“Always do sober what you said you'd do drunk. That will teach you to keep your mouth shut."
Hemingway didn’t limit himself to rum, and you shouldn’t either. Seamus Harris reveals the secret of The Hemingway Reviver, or Death in the Gulf Stream, originally found in Charles H. Baker’s Jigger, Beaker and Glass : fill a tumbler with cracked ice, add 4 dashes of Angostura bitters, juice and peel of 1 lime, and fill the rest of the glass with Holland gin. (If you can’t find Holland gin then use London Dry.) Note that this drink, like his preferred version of the daiquiri, contained no sugar. You could add a teaspoon if you like, but Hemingway would no longer consider you a man.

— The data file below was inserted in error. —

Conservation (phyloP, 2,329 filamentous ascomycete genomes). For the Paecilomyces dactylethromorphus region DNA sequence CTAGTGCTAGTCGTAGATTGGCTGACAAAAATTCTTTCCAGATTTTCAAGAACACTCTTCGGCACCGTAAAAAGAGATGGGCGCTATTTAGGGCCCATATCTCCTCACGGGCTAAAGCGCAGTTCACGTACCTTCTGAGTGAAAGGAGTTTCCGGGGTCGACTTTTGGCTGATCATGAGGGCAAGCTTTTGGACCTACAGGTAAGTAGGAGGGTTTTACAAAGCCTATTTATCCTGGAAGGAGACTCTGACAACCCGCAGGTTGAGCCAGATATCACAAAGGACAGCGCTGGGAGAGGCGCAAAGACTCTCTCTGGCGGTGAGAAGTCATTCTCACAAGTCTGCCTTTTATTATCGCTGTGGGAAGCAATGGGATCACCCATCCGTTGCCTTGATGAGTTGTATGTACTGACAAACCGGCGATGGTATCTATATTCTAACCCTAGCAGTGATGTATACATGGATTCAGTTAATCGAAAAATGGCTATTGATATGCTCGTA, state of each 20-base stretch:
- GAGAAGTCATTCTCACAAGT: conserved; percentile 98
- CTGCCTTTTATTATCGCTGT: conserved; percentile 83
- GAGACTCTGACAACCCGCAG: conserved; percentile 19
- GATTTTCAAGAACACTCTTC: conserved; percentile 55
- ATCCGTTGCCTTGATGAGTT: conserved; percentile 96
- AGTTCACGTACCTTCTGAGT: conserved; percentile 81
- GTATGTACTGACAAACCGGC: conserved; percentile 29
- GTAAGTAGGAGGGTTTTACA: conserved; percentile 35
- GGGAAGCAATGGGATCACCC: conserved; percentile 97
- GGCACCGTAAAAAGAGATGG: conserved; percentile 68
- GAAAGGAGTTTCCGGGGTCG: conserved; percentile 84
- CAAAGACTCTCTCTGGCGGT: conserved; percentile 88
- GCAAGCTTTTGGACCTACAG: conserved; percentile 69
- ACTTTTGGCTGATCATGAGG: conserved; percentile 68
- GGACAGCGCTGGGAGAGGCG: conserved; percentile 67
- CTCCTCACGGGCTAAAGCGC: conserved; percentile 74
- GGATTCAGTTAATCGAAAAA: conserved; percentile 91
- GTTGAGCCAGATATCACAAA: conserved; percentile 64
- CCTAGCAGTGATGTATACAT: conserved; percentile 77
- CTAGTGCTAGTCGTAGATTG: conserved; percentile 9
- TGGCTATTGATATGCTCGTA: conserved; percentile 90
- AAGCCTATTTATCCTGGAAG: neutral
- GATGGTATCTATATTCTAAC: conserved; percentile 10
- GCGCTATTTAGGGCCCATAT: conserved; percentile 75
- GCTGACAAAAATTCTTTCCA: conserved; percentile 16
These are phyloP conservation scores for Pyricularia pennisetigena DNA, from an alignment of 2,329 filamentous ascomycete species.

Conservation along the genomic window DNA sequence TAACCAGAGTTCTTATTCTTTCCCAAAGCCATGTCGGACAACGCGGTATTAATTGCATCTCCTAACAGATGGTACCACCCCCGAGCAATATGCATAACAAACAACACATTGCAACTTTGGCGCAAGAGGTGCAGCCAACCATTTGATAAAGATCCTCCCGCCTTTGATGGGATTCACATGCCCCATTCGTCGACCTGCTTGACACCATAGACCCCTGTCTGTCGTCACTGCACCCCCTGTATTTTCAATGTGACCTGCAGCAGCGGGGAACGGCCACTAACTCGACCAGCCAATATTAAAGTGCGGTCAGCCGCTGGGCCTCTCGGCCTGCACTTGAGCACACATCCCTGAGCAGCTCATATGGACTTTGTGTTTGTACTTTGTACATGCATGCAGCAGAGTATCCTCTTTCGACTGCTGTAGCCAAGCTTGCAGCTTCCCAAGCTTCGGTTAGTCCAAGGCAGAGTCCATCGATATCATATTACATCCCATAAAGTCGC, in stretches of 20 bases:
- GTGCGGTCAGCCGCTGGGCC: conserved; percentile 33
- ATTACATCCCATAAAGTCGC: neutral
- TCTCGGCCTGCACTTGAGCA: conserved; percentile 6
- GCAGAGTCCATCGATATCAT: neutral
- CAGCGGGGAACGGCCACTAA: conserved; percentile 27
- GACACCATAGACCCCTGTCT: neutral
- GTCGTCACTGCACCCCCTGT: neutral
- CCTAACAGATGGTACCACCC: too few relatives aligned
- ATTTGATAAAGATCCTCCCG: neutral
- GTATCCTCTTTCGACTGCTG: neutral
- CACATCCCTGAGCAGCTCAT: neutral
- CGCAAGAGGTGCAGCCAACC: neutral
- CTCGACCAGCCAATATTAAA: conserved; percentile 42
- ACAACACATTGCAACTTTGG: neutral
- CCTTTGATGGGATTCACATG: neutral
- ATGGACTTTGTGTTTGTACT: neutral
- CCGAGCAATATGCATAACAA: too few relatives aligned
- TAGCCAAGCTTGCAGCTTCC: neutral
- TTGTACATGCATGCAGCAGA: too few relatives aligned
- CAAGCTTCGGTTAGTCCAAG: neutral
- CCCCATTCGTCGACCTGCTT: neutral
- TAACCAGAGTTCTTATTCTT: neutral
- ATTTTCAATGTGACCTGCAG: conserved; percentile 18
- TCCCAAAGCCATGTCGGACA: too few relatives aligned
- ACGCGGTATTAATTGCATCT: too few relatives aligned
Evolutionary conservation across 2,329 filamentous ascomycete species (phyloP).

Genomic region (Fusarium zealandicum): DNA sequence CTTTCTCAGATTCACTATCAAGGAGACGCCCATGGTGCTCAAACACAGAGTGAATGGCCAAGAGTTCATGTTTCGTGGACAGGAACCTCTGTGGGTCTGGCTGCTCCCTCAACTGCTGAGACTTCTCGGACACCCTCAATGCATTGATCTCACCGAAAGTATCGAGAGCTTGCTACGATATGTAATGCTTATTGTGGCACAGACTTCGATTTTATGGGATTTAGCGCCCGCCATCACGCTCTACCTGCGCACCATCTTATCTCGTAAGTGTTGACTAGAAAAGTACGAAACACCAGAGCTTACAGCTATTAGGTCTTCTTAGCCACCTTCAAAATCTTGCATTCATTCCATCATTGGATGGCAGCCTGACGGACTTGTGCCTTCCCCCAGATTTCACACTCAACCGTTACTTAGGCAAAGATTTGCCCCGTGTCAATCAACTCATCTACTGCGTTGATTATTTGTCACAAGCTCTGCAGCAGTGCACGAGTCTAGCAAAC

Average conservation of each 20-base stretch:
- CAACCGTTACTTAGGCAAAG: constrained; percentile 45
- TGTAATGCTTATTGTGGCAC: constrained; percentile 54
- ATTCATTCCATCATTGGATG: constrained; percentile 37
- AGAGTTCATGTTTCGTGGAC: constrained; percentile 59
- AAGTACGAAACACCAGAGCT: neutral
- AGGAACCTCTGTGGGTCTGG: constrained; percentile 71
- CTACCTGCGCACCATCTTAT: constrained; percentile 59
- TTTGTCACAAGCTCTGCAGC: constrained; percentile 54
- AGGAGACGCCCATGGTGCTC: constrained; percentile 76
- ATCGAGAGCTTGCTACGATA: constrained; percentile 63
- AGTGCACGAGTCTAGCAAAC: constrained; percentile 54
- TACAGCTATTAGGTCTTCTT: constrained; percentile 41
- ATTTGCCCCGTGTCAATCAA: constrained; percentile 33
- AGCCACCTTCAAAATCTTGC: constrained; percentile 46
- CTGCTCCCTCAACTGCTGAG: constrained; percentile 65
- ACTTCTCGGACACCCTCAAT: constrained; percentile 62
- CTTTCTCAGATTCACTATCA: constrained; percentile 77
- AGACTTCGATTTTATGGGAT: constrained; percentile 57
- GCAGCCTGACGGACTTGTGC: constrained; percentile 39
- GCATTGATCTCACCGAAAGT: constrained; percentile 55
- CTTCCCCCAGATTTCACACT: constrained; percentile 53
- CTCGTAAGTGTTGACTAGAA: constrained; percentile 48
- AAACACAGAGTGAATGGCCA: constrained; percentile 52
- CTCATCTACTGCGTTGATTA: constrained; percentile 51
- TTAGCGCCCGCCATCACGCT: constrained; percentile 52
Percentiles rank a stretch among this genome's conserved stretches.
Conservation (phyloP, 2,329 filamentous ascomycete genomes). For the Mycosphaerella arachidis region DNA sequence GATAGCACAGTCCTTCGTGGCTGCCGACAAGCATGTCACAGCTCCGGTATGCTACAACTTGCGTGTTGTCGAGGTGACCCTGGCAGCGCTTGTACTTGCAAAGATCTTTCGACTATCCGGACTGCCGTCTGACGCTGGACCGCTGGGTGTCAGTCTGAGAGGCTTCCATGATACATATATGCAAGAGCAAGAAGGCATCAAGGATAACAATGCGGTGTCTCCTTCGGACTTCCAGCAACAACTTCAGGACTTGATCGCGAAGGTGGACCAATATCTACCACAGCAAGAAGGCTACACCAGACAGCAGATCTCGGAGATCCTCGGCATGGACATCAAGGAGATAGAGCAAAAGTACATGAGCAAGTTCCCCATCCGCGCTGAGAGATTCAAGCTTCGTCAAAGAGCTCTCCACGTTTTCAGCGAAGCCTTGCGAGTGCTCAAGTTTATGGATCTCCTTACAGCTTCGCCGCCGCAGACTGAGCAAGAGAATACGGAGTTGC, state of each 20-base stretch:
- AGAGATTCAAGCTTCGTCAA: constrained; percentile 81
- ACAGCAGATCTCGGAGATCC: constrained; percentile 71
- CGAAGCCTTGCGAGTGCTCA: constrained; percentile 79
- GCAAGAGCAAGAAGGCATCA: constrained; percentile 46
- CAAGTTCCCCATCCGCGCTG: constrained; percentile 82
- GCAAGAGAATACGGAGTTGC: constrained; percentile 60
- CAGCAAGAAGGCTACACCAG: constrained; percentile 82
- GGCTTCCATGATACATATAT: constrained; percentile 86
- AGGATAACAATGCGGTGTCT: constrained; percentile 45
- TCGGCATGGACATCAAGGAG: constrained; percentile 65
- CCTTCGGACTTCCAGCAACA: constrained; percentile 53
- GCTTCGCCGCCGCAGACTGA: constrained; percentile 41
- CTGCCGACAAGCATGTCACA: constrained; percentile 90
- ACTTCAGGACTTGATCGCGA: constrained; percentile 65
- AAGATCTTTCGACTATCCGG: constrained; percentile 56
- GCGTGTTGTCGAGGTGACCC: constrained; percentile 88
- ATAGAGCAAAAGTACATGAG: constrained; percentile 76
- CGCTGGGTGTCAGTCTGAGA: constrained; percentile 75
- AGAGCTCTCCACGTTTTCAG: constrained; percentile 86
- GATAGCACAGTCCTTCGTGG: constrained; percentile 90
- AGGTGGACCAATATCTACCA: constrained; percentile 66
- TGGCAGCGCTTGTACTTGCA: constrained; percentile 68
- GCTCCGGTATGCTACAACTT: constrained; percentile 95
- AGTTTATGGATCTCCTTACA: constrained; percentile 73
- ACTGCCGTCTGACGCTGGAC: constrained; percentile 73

"An intelligent man is sometimes forced to be drunk to spend time with his fools."
Another cocktail that borrows its name from Death in the Afternoon , Hemingway’s classic treatise on bullfighting, appears in the Esquire Drink Book. The recipe purportedly comes from the author himself: pour 1 ½ ounces of absinthe into a champagne glass. Add champagne “until it attains the proper opalescent milkiness. Drink 3 to 5 of these slowly.” After downing all that, who wouldn’t think they could take on a bull?
"Drinking is a way of ending the day."